HomeAutonomous VehiclesArm intros reference architecture to help automakers grasp ‘software-defined future’

Arm intros reference architecture to help automakers grasp ‘software-defined future’

UK-based chip design company Arm has announced new software architecture and hardware platforms for emerging software-defined automotive systems, including for driver assistance, infotainment, electrified powertrains, and ultimately for autonomous vehicles. The new releases are designed to enable the automotive industry to build powerful new automotive software in the cloud which can be scaled easily into edge-based automotive systems.

The new releases include a software architecture and reference implementation, under the name SOAFEE (Scalable Open Architecture for Embedded Edge), which builds on Arm’s Project Cassini and SystemReady work to enable a “standards-based cloud-native experience” at the edge. The new architecture enables cloud concepts like real-time container orchestration with automotive functional safety – a “first in the industry”, said Arm. 

An initial version is available now. Arm has worked with US hyper-scaler AWS, German auto parts maker Continental, and Volkswagen-owned software outfit CARIAD on the SOAFEE release. Alongside, it has combined with US-based edge compute and cloud analytics specialists ADLink and Ampere to issue two reference hardware platforms for automotive workload exploration and testing on high-end silicon, ahead of broader commercialization. 

These comprise a scalable 32-core AVA compute system for lab-based development and an 80-core AVA-AP1 platform for in-vehicle prototyping and testing. The pair will accelerate time-to-market and workload development with the SOAFEE stack for cockpit controls, advanced driver assistance systems (ADAS), electric powertrain, and autonomous driving, it said. Both platforms are available for pre-order, with general availability late in 2021. 

Arm noted new automotive systems invariably require more powerful software, built in the cloud and deployed at the edge, in vehicles themselves, which can be easily deployed and scaled by automakers. This, in turn, requires more complex code, and more advanced software programming. SOAFEE, it said, is a collaboration between the automotive sector and tech industry to define a new open-standards architecture for software-defined vehicles.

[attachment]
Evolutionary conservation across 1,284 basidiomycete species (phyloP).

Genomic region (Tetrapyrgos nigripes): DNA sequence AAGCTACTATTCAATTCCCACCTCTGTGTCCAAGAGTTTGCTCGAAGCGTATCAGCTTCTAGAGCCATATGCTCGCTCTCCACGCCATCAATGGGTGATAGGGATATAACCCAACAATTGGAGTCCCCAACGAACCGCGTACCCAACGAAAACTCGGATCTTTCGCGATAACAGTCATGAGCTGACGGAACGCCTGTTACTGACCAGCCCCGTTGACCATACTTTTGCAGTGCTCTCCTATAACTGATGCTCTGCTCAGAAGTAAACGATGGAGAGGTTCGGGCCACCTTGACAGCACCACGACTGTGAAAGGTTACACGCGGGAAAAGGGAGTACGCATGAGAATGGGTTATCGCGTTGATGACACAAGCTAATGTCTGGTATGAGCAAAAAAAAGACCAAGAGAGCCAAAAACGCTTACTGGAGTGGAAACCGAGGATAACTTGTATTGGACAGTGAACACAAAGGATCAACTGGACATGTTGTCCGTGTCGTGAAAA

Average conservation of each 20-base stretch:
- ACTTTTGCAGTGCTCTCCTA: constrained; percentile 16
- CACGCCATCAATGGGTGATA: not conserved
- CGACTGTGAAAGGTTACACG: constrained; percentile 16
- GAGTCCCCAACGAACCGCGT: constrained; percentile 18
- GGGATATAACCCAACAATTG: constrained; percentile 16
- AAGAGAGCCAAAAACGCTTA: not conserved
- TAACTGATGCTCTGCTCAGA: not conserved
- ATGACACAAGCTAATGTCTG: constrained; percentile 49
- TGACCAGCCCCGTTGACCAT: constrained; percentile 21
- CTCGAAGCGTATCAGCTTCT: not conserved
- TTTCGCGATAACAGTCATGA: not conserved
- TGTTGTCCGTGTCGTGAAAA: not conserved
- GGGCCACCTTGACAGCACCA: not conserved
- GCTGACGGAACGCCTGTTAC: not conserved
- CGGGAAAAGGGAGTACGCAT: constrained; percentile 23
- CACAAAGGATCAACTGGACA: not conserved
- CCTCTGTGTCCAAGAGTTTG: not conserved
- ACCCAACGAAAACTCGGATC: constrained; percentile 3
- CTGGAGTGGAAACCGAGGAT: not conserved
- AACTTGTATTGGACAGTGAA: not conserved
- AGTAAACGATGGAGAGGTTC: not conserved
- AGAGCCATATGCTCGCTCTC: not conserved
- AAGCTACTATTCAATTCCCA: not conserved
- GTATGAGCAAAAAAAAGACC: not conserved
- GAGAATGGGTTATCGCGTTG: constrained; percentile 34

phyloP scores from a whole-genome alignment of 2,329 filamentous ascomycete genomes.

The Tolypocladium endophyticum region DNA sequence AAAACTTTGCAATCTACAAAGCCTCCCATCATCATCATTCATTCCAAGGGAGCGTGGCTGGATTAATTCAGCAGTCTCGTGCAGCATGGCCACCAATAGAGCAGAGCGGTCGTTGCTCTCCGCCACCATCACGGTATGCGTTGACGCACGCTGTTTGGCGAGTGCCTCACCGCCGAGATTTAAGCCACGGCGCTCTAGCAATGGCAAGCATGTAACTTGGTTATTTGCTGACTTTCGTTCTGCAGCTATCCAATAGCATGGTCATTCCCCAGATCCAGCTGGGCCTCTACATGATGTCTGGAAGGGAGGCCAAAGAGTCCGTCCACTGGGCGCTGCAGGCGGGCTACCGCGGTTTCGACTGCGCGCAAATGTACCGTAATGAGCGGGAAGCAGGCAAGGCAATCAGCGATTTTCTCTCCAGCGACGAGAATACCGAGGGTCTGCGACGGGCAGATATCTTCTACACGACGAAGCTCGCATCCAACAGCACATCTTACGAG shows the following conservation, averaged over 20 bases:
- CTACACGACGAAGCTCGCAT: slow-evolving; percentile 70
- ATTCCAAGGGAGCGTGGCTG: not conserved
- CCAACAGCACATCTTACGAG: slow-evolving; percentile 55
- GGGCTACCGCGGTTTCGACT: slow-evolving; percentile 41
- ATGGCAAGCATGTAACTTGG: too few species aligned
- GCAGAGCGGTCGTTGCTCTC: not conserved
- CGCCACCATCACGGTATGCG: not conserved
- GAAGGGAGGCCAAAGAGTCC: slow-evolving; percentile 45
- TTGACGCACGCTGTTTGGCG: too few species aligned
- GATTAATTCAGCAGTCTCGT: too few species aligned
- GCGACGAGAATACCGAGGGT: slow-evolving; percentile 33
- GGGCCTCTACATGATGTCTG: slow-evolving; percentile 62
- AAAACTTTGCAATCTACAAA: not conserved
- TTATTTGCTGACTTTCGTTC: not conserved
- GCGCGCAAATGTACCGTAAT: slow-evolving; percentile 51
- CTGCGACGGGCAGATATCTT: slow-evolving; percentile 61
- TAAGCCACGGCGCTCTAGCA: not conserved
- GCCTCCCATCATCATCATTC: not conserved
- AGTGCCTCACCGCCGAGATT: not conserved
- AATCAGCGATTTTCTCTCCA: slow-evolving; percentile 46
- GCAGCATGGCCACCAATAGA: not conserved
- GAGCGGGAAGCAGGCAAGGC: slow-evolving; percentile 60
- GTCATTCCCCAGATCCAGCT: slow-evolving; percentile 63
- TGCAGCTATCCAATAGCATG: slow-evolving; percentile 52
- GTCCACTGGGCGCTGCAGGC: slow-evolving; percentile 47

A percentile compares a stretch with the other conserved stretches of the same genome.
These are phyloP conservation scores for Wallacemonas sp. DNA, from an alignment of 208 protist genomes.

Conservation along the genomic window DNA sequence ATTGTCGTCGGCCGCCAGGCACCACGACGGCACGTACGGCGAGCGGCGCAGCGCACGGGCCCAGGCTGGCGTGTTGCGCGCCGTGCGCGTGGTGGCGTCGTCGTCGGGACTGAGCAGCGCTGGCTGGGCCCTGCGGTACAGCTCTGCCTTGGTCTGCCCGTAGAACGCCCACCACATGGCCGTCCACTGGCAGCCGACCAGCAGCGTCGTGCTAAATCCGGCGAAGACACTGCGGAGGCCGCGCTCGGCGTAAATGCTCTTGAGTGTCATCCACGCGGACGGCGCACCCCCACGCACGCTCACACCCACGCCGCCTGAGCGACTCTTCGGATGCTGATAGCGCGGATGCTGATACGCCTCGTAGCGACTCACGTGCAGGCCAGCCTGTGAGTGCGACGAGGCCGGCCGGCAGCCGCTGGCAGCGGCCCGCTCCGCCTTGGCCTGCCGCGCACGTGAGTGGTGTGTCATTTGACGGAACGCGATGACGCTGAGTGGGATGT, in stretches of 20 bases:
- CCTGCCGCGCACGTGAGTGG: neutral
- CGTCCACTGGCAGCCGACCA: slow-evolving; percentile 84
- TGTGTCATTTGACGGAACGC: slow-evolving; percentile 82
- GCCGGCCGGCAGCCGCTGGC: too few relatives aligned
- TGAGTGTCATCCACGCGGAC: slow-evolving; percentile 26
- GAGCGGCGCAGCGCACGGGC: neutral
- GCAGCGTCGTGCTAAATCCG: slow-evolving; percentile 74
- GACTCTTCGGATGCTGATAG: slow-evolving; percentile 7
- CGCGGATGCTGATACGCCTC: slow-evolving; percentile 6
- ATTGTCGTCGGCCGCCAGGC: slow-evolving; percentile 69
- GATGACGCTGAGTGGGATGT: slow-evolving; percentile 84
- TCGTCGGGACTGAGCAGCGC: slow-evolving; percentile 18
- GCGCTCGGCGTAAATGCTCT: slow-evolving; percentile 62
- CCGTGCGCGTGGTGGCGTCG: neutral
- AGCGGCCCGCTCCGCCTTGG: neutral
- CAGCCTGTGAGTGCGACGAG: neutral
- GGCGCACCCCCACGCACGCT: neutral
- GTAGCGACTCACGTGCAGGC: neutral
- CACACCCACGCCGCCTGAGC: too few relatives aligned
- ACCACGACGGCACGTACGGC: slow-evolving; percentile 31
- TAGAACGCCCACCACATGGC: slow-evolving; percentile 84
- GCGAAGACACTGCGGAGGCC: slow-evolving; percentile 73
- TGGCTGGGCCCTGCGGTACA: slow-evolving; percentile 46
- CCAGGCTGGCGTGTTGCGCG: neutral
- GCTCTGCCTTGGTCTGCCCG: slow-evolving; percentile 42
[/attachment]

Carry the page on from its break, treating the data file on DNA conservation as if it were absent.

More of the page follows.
A special interest group (SIG) comprising the various parties engaged with Arm on the release, has issued a free implementation of the SOAFEE architecture to allow for broad prototyping, workload exploration, and early development. The company said the new software and hardware framework will have applicability in other applications including robotics in application areas such as medicine, manufacturing, and logistics. 

Arm said: “To meet these evolving consumer demands, computing must become more centralized, and software is increasingly critical to allowing this. The resulting changes to how software is being developed, deployed, and managed means that cloud-native development, best known for driving reductions in cost, time and complexity across the cloud infrastructure industry, is more applicable to automotive development than ever before.

“However, to address the software-defined needs of cars today quickly and seamlessly, it is imperative to deliver a standardized framework that enhances proven cloud-native technologies that work at scale with the real-time and safety features required in automotive applications. This same framework can also benefit other real-time and safety-critical use cases such as robotics and industrial automation.”

Chet Babla, vice president of automotive and IoT at Arm, said: “The automotive sector is at a critical inflection point and the supply chain – from IP design to carmakers – is being re-examined and redefined. The industry has asked… to accelerate… a software-defined future… We’re leading a collaborative effort [to deliver] the standards, software, developer resources, and processing platforms… for the safety and real-time needs of automotive applications.”

Bill Foy, director of worldwide automotive business development at AWS, said: “Major tech leaps are transforming vehicle electronics and software-architecture requirements, and driving the industry to a software-centric future. We’re committed to… help solve complex challenges for delivering software-defined vehicles with a service-oriented architecture… We can bring cost savings, and make it possible to run applications on the same architecture in the cloud and at the automotive edge to simplify developer workflow.”

Riclef Schmidt-Clausen, senior vice president at CARIAD, said: “The software-defined car is coming… But the industry faces macro challenges… [including] software portability across a wide range of hardware platforms and… cloud-native software… to ensure seamless deployment of applications developed in the cloud to a heterogeneous edge platform. As the pioneers of this new evolution, CARIAD and Arm are working closely together to solve key technical challenges and lay a strong foundation for the software-defined future.” 

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